One of the winners of this year’s Japan Foundation Award said he hopes promoting closer ties between South Korea and Japan will also lead to stronger links between Tokyo and Pyongyang.
“I hope that this win-win situation (improved relations between South Korea and Japan) can also be applied to building Japan’s ties with North Korea, and consequently lead to stability in East Asia,” Chi Myong Kwan, one of South Korea’s top experts on Japan, said Thursday.
Chi, director of the Institute of Japanese Studies at Hallym University, received the award for his contribution to improving relations between Japan and South Korea in the fields of history and culture, and for founding South Korea’s largest center for Japanese studies.
The Foreign Ministry’s Japan Foundation promotes international exchanges and confers two kinds of awards on individuals and organizations each year in recognition of outstanding contributions to fostering cultural exchanges and mutual understanding between Japan and other countries.
In an acceptance speech at a Tokyo hotel, the 76-year-old Chi also said he wants to improve what he described as the “ambivalent” relationship between South Korea and Japan.
The Japan Foundation Award was also given to Yoneo Ishii, 71, president of Kanda University of International Studies, for his role as a scholar and researcher in various disciplines that promote “a better understanding of Asia.”
“I believe international exchange is a link between two individuals from different countries, from which friendship and understanding blossoms,” said Ishii, a former diplomat.
Special Prize recipient Willy Vande Walle, one of Belgium’s top Japan scholars, said, “Internationalization does not mean uniformity, but the willingness of (people) to learn, understand and respect cultural diversity.”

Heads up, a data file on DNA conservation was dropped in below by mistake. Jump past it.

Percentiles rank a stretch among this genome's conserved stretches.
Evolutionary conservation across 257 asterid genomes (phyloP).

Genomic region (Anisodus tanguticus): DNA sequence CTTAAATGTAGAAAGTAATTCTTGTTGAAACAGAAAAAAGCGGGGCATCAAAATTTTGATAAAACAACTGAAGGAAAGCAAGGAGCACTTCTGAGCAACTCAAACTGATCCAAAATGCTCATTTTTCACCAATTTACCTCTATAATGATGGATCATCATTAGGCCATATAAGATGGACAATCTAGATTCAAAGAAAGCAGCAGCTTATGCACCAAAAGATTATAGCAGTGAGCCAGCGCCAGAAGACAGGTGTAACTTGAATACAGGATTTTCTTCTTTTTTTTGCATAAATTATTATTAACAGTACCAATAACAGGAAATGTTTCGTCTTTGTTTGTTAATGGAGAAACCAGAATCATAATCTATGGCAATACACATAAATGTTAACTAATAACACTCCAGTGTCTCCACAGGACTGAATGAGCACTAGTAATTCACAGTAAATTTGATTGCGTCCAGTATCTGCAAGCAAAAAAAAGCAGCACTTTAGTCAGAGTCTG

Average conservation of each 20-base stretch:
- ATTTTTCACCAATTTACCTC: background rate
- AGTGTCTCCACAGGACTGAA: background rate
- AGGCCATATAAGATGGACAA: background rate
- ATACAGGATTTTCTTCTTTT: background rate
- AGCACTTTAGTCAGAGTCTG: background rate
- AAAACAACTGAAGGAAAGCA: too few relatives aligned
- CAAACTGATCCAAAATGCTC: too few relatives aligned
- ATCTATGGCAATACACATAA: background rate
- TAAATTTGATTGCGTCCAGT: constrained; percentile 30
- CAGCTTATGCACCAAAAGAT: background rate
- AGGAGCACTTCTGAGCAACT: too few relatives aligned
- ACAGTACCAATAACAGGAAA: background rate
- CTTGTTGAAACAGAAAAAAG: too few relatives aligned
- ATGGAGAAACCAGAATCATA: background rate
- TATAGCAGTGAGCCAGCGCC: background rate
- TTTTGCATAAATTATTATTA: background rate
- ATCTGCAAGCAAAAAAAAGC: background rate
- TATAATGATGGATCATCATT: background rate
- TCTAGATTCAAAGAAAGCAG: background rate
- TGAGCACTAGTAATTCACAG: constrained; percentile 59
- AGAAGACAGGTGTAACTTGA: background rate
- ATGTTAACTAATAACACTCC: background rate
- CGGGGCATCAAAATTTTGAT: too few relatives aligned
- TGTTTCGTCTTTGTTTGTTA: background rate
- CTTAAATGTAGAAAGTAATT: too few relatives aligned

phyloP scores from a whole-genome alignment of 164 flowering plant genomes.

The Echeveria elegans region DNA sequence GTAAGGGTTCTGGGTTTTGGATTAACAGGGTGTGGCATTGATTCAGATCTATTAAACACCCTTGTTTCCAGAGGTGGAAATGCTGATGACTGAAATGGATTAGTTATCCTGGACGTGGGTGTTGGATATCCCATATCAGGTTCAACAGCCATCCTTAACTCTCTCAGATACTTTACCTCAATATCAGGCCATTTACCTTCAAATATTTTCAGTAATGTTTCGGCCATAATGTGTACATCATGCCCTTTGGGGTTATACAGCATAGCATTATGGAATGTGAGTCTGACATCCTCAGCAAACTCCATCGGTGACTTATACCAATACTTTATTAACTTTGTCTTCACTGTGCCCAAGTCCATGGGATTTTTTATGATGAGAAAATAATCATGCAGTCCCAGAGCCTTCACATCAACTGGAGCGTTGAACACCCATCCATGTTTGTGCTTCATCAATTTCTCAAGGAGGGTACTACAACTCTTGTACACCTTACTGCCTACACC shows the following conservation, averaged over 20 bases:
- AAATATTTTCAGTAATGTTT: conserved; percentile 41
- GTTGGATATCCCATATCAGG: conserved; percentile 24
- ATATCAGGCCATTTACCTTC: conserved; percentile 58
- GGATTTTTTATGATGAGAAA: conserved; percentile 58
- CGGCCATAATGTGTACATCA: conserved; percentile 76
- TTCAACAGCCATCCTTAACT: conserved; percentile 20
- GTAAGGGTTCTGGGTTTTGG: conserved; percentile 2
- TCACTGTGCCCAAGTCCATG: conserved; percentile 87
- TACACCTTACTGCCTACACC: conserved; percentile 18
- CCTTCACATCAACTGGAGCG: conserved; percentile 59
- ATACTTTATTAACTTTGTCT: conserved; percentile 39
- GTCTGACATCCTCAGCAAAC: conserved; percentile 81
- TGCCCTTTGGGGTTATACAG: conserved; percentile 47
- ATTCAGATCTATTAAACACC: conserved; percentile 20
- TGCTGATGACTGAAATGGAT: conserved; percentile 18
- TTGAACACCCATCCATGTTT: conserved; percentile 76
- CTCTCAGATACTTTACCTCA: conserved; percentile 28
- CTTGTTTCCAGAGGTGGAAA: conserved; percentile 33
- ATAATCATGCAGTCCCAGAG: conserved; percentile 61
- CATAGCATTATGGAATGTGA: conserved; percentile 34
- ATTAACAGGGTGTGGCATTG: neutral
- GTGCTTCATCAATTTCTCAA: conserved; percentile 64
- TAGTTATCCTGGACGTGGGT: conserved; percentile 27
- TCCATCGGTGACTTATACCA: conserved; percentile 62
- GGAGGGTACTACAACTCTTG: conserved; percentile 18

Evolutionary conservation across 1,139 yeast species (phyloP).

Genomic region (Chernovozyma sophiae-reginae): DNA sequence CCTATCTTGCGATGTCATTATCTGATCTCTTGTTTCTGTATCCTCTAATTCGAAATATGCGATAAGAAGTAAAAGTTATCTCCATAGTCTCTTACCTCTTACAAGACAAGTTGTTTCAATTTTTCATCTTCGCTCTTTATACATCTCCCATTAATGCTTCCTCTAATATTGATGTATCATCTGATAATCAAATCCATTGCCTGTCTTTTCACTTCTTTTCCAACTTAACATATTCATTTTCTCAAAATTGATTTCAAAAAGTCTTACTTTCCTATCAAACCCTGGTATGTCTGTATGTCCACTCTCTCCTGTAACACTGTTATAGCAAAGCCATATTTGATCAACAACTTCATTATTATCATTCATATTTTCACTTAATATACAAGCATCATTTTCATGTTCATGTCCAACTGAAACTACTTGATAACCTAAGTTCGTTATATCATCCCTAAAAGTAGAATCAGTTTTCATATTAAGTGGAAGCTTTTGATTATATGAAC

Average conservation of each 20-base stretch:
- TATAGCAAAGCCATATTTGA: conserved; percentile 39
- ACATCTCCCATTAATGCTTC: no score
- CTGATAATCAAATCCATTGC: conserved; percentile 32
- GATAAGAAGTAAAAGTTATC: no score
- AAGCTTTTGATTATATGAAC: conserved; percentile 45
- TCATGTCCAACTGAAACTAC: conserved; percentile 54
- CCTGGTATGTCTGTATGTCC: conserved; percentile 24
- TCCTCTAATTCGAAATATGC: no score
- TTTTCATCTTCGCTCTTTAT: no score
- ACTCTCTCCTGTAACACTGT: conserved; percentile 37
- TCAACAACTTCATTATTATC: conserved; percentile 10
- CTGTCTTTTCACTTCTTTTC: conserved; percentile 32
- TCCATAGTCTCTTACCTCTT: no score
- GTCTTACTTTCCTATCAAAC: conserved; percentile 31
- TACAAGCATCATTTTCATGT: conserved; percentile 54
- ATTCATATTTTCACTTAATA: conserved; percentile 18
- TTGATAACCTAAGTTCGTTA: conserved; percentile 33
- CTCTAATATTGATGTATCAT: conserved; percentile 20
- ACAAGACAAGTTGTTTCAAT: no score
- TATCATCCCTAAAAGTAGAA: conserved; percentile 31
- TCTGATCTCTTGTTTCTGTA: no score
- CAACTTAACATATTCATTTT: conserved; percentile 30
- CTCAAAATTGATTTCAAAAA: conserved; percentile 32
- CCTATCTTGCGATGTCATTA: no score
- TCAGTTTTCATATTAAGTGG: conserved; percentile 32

Vande Walle, currently chairman of the Department of Oriental and Slavonic Studies at Catholic University of Leuven in Belgium, was cited for establishing the university as Europe’s leading center of Japanese studies.
The largest museum of Japanese art in the Middle East, Tikotin Museum of Japanese Art at Haifa Museums in Israel, also received the Special Prize for being a pioneer in the introduction of Japanese culture in the region.
“It is a cultural bridge, symbol of the long and ancient ties of Japan and Israel (over the past 40 years),” Nissim Tal, director general of Haifa Museums, said in reference to the museum’s role.
The other Special Prize went to Japan-based Daido Life Foundation for its academic research and its support of the translation and publication of Asian literature into Japanese and vice versa.
“This may be a roundabout way, but I believe that in the long-term, at the grassroots level, it will foster mutual understanding among our regional neighbors,” said Yuzo Kondo, chairman of the foundation.
Japan Foundation Award winners each receive 5 million yen, while the Special Prize recipients receive 2 million yen.
Past recipients include the late film director Akira Kurosawa and the Pusan Korea-Japan Cultural Exchange Association in South Korea.
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